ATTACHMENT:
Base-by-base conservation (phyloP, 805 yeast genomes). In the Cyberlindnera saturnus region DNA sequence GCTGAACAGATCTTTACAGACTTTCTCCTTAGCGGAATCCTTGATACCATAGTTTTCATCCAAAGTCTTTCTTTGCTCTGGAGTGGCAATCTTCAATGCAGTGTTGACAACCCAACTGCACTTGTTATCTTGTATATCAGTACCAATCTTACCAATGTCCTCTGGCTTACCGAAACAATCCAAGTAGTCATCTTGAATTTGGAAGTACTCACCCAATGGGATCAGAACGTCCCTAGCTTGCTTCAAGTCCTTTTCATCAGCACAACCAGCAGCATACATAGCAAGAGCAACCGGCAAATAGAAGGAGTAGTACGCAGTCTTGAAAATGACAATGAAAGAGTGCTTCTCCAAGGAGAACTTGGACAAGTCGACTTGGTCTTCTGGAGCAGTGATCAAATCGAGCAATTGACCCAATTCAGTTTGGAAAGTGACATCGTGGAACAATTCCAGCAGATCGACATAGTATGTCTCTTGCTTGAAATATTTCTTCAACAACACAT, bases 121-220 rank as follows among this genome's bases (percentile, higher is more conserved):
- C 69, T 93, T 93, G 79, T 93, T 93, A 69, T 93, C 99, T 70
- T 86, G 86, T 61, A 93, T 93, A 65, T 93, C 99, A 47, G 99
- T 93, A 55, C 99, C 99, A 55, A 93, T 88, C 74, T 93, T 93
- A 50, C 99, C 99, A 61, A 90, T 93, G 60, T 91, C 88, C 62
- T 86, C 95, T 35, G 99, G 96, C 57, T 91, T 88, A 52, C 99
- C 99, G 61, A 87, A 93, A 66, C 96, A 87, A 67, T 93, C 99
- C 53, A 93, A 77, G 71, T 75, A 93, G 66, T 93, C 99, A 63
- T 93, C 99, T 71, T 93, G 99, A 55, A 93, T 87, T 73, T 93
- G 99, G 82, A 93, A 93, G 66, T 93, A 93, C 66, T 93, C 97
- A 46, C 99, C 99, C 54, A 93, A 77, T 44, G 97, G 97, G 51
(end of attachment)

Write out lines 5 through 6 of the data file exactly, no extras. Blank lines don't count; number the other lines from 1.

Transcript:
- A 50, C 99, C 99, A 61, A 90, T 93, G 60, T 91, C 88, C 62
- T 86, C 95, T 35, G 99, G 96, C 57, T 91, T 88, A 52, C 99